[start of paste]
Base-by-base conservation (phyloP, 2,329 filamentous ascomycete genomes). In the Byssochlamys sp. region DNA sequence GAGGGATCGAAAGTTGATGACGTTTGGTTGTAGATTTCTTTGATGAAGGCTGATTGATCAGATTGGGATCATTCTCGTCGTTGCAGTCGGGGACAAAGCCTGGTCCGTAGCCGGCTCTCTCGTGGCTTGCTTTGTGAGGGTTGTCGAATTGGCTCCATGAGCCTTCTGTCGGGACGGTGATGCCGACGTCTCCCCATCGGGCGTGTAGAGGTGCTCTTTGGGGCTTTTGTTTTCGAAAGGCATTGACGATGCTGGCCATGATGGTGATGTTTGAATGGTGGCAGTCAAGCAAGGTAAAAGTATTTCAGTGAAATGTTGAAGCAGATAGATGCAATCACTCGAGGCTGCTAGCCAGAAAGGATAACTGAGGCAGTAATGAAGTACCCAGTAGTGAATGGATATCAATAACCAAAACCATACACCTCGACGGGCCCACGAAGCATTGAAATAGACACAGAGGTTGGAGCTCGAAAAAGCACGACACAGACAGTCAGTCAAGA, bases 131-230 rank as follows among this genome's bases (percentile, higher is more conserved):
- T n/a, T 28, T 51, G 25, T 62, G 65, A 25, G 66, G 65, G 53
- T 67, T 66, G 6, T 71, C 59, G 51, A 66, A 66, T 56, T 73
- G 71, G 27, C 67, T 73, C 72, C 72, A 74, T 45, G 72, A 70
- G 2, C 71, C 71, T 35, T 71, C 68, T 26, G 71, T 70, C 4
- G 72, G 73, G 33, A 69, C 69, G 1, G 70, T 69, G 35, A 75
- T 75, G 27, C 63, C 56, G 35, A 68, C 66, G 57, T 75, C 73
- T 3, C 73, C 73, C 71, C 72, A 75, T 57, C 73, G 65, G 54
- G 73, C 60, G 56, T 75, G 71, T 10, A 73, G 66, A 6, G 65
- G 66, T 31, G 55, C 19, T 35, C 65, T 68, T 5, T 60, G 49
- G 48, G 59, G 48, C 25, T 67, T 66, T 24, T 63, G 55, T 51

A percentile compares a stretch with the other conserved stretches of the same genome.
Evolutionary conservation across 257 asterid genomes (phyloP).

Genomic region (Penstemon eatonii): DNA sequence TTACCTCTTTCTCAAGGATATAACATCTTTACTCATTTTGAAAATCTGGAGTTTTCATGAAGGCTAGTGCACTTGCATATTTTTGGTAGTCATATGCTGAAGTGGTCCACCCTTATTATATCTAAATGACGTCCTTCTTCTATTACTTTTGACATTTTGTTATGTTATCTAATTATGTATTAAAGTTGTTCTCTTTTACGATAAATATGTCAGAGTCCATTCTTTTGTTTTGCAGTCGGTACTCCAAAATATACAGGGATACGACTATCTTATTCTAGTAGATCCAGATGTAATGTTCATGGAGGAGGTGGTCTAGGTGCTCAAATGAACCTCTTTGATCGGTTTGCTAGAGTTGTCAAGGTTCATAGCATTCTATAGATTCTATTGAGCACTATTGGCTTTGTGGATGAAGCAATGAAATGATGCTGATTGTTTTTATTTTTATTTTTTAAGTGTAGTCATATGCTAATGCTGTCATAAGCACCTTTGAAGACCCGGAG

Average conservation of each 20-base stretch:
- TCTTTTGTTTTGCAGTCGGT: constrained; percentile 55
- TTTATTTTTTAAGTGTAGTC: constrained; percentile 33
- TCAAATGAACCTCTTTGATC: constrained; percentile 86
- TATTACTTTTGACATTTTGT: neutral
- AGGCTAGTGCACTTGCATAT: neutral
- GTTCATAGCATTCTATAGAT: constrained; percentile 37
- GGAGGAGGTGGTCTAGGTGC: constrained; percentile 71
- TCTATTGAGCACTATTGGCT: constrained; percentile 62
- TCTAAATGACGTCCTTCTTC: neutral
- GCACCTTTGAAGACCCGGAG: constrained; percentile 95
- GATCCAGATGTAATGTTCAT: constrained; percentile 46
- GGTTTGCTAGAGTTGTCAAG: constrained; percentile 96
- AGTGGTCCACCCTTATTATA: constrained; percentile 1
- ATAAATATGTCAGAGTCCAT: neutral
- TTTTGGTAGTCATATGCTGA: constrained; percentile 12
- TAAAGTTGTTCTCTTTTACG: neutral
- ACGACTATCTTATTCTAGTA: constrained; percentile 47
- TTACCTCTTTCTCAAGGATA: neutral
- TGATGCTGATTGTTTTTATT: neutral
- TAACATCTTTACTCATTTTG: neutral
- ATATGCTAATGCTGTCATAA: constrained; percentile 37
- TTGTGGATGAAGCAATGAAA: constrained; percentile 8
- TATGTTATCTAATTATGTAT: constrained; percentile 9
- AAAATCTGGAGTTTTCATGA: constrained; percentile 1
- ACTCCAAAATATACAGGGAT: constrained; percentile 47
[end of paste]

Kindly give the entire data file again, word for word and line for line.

Base-by-base conservation (phyloP, 2,329 filamentous ascomycete genomes). In the Byssochlamys sp. region DNA sequence GAGGGATCGAAAGTTGATGACGTTTGGTTGTAGATTTCTTTGATGAAGGCTGATTGATCAGATTGGGATCATTCTCGTCGTTGCAGTCGGGGACAAAGCCTGGTCCGTAGCCGGCTCTCTCGTGGCTTGCTTTGTGAGGGTTGTCGAATTGGCTCCATGAGCCTTCTGTCGGGACGGTGATGCCGACGTCTCCCCATCGGGCGTGTAGAGGTGCTCTTTGGGGCTTTTGTTTTCGAAAGGCATTGACGATGCTGGCCATGATGGTGATGTTTGAATGGTGGCAGTCAAGCAAGGTAAAAGTATTTCAGTGAAATGTTGAAGCAGATAGATGCAATCACTCGAGGCTGCTAGCCAGAAAGGATAACTGAGGCAGTAATGAAGTACCCAGTAGTGAATGGATATCAATAACCAAAACCATACACCTCGACGGGCCCACGAAGCATTGAAATAGACACAGAGGTTGGAGCTCGAAAAAGCACGACACAGACAGTCAGTCAAGA, bases 131-230 rank as follows among this genome's bases (percentile, higher is more conserved):
- T n/a, T 28, T 51, G 25, T 62, G 65, A 25, G 66, G 65, G 53
- T 67, T 66, G 6, T 71, C 59, G 51, A 66, A 66, T 56, T 73
- G 71, G 27, C 67, T 73, C 72, C 72, A 74, T 45, G 72, A 70
- G 2, C 71, C 71, T 35, T 71, C 68, T 26, G 71, T 70, C 4
- G 72, G 73, G 33, A 69, C 69, G 1, G 70, T 69, G 35, A 75
- T 75, G 27, C 63, C 56, G 35, A 68, C 66, G 57, T 75, C 73
- T 3, C 73, C 73, C 71, C 72, A 75, T 57, C 73, G 65, G 54
- G 73, C 60, G 56, T 75, G 71, T 10, A 73, G 66, A 6, G 65
- G 66, T 31, G 55, C 19, T 35, C 65, T 68, T 5, T 60, G 49
- G 48, G 59, G 48, C 25, T 67, T 66, T 24, T 63, G 55, T 51

A percentile compares a stretch with the other conserved stretches of the same genome.
Evolutionary conservation across 257 asterid genomes (phyloP).

Genomic region (Penstemon eatonii): DNA sequence TTACCTCTTTCTCAAGGATATAACATCTTTACTCATTTTGAAAATCTGGAGTTTTCATGAAGGCTAGTGCACTTGCATATTTTTGGTAGTCATATGCTGAAGTGGTCCACCCTTATTATATCTAAATGACGTCCTTCTTCTATTACTTTTGACATTTTGTTATGTTATCTAATTATGTATTAAAGTTGTTCTCTTTTACGATAAATATGTCAGAGTCCATTCTTTTGTTTTGCAGTCGGTACTCCAAAATATACAGGGATACGACTATCTTATTCTAGTAGATCCAGATGTAATGTTCATGGAGGAGGTGGTCTAGGTGCTCAAATGAACCTCTTTGATCGGTTTGCTAGAGTTGTCAAGGTTCATAGCATTCTATAGATTCTATTGAGCACTATTGGCTTTGTGGATGAAGCAATGAAATGATGCTGATTGTTTTTATTTTTATTTTTTAAGTGTAGTCATATGCTAATGCTGTCATAAGCACCTTTGAAGACCCGGAG

Average conservation of each 20-base stretch:
- TCTTTTGTTTTGCAGTCGGT: constrained; percentile 55
- TTTATTTTTTAAGTGTAGTC: constrained; percentile 33
- TCAAATGAACCTCTTTGATC: constrained; percentile 86
- TATTACTTTTGACATTTTGT: neutral
- AGGCTAGTGCACTTGCATAT: neutral
- GTTCATAGCATTCTATAGAT: constrained; percentile 37
- GGAGGAGGTGGTCTAGGTGC: constrained; percentile 71
- TCTATTGAGCACTATTGGCT: constrained; percentile 62
- TCTAAATGACGTCCTTCTTC: neutral
- GCACCTTTGAAGACCCGGAG: constrained; percentile 95
- GATCCAGATGTAATGTTCAT: constrained; percentile 46
- GGTTTGCTAGAGTTGTCAAG: constrained; percentile 96
- AGTGGTCCACCCTTATTATA: constrained; percentile 1
- ATAAATATGTCAGAGTCCAT: neutral
- TTTTGGTAGTCATATGCTGA: constrained; percentile 12
- TAAAGTTGTTCTCTTTTACG: neutral
- ACGACTATCTTATTCTAGTA: constrained; percentile 47
- TTACCTCTTTCTCAAGGATA: neutral
- TGATGCTGATTGTTTTTATT: neutral
- TAACATCTTTACTCATTTTG: neutral
- ATATGCTAATGCTGTCATAA: constrained; percentile 37
- TTGTGGATGAAGCAATGAAA: constrained; percentile 8
- TATGTTATCTAATTATGTAT: constrained; percentile 9
- AAAATCTGGAGTTTTCATGA: constrained; percentile 1
- ACTCCAAAATATACAGGGAT: constrained; percentile 47